Tackling workplace myths: How workplace consultancy underpins workspace success.

November 12, 2018    Andrew Peers     ,

It’s not uncommon to find a disparity between what clients think they need, and what they actually need from their workspaces, but this disconnect can have costly consequences when it comes to an office redesign or relocation.

Quite often the gap between perception and reality stems from workplace myths. These myths start out as operational gripes or niggles and quickly turn from opinion into fact amongst the workforce. So, how can you tell fact from fiction and how can this information shape the future of your workspace?

The answer is to stop and take stock, questioning everything you think you know about the workspace and the people using it. This fact-finding process is referred to as workplace consultancy and provides a detailed analysis of how, when and where employees work and use space on a daily and hour-by-hour basis. By taking the time to unpick workplace myths and paint an accurate picture of workplace needs through observational studies, audits and staff interviews, it is possible to uncover the spatial and behavioural truths that will inform the size, type and design of the work environment.

Workplace consultancy lays myths bare. Claims that ‘I can never get a meeting room’ don’t necessarily mean more rooms are needed. It could be that the lack of a centralised room booking system means that cancelled rooms aren’t returned back to use, thereby taking resources out of circulation needlessly, or that some rooms are just more popular than others and people naturally want their favourite. The idea that ‘meeting room technology never works’ could be born out of the fact that people simply don’t know how to use it, rather than it being unfit-for-purpose. These everyday experiences colour employees’ perceptions and while they certainly feel true to those individuals, they give a false impression of what is required of the workplace.

Quite often, it’s not more space that clients need, but rather a fresh approach to how it is used. So, a client that thinks that an office move is necessary to accommodate more meeting rooms might discover that investment in digital room booking systems and a more vibrant design aesthetic would solve the problem efficiently and with minimal spend.

Bristol-based Bevan Brittan and Hitchin-based Admin Re are two organisations that have reaped real financial benefit from workplace consultancy in recent years. Bevan Brittan asked for interior design help to better use the space in its unusual C-shaped building. The workplace consultancy process confirmed that the law firm was occupying 8,000 sq ft more than it needed and that it was creating a feeling of disconnect and isolation in the areas that were less densely occupied. The commercial value in this exercise came from re-planning and re-designing the whole building so that the 8,000 sq ft of unused space was one useable space. Bevan Brittan went on to sublet this space, providing additional rental revenue and contributing to the costs of the subsequent office refurbishment.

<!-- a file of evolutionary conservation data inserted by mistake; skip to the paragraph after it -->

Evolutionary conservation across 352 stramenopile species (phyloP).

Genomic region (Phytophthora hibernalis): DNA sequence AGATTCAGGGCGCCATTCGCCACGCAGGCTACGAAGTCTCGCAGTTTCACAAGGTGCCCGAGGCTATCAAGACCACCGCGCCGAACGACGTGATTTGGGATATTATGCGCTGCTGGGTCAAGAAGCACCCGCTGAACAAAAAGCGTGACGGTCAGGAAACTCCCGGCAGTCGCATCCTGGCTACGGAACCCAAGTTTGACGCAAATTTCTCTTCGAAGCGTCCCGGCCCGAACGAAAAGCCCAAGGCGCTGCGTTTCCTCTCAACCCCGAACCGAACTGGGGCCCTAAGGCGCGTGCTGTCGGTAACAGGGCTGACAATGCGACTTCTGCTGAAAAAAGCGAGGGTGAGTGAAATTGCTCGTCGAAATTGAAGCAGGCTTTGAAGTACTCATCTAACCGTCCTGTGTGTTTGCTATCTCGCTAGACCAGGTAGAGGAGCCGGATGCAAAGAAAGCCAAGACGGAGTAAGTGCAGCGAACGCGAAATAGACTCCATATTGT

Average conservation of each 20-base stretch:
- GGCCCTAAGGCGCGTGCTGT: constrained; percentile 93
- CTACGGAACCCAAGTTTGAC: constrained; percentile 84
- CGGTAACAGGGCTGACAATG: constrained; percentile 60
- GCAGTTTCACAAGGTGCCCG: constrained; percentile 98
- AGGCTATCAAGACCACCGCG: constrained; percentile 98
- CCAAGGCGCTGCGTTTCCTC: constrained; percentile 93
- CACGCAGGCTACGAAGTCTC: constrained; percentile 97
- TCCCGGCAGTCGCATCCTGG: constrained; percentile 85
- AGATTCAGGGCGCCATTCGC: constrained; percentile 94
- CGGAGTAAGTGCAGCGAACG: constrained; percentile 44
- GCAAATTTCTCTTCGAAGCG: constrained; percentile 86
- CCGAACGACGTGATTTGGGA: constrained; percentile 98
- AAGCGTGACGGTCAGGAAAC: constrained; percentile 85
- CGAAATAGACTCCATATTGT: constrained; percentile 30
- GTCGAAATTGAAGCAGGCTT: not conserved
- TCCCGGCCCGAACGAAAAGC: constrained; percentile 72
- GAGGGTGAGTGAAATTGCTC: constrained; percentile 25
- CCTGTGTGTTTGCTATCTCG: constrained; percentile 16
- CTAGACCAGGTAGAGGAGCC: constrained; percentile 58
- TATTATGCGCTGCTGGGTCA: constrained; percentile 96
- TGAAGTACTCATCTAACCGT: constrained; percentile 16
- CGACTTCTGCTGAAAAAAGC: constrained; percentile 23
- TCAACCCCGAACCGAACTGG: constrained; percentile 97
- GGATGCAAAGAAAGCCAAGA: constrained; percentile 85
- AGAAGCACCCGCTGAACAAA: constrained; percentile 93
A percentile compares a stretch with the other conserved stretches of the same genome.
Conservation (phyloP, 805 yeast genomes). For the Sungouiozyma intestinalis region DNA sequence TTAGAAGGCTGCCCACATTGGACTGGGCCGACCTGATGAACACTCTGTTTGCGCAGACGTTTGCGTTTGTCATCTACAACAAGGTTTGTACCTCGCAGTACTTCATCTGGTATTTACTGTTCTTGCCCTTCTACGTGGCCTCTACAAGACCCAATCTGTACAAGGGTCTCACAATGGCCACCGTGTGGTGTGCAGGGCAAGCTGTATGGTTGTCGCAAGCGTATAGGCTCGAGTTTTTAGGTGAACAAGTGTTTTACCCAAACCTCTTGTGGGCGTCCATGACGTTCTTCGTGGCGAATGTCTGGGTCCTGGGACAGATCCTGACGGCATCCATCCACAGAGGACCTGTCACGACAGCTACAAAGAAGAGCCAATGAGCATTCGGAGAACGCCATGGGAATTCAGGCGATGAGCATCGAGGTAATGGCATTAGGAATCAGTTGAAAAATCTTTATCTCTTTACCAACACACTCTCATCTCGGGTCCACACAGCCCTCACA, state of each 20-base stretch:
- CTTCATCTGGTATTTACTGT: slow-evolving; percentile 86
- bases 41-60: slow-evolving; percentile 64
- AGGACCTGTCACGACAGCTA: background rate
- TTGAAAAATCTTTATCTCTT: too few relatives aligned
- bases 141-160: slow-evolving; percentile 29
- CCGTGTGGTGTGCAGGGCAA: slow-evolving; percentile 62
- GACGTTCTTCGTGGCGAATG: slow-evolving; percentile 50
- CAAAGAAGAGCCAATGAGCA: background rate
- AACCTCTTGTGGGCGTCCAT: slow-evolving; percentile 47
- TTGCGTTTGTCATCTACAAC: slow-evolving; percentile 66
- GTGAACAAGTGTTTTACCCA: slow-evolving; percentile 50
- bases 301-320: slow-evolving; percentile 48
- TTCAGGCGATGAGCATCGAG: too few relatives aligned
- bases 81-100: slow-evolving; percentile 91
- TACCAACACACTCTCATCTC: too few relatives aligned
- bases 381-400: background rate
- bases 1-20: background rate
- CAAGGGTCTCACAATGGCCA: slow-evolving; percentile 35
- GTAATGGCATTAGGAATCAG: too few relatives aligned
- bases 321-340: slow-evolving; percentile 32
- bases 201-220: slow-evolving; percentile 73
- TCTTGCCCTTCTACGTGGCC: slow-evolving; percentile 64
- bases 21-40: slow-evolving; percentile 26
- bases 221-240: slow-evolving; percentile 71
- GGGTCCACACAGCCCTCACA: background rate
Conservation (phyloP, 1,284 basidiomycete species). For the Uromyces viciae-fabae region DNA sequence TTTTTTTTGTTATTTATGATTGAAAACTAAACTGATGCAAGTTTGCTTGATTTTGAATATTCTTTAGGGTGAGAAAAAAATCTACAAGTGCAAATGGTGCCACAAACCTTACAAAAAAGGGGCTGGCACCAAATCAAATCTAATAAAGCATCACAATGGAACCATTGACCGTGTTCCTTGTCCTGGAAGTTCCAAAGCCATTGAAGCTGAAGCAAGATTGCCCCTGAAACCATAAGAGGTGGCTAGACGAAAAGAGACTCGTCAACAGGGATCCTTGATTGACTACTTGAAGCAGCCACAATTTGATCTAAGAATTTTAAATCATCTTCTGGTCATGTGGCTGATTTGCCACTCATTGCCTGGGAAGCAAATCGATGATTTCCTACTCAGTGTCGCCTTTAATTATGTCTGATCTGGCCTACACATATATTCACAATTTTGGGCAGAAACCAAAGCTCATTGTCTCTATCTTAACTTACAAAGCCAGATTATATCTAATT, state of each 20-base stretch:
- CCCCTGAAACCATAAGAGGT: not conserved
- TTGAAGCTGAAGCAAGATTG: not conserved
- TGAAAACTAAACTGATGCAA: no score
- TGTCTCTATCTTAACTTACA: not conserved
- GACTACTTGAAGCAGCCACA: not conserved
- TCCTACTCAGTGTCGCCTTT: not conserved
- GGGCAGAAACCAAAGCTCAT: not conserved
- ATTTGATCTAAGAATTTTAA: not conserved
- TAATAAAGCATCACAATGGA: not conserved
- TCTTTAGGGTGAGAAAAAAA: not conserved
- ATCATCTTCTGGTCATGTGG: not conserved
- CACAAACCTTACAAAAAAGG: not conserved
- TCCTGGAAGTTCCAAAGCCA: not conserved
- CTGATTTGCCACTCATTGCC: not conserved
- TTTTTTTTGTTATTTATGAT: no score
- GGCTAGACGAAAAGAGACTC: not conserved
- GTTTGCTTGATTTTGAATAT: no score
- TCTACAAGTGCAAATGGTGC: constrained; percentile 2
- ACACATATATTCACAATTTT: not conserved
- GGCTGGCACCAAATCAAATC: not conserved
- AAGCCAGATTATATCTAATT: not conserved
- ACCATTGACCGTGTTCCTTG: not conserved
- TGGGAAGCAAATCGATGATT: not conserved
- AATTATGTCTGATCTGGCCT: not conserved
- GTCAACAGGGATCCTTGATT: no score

Admin Re required an onsite café for its 800-strong team but had no space, or so it thought. By identifying an underutilised post room and cleaning store rooms, Admin Re avoided a costly extension and instead transformed 2,680 sq ft of forgotten space into a dual-purpose café and meeting area.

By using workplace consultancy to unearth commercial objectives and workplace truths, it is possible to help clients revisit their workplace strategy, reprioritise budgets and take the risk out of workplace change and investment. The process has real value in employee engagement terms too, providing a means to garner employee feedback and wants at the outset and securing the buy-in and acceptance needed to make a new workplace thrive.

We live in a data-focused age and insight is most certainly king, particularly when embarking on workplace change. Workplace consultancy provides the tools to give organisations a clear view of what workplace change will deliver and the value it represents, long before any design or fit-out project has started. Progressive organisations recognise that the workplace is a valuable tool for productivity and employee engagement and don’t leave sizeable workplace investment to chance. Instead, they commit to understanding their workplace reality and are confident that every property decision will support future business aspirations.

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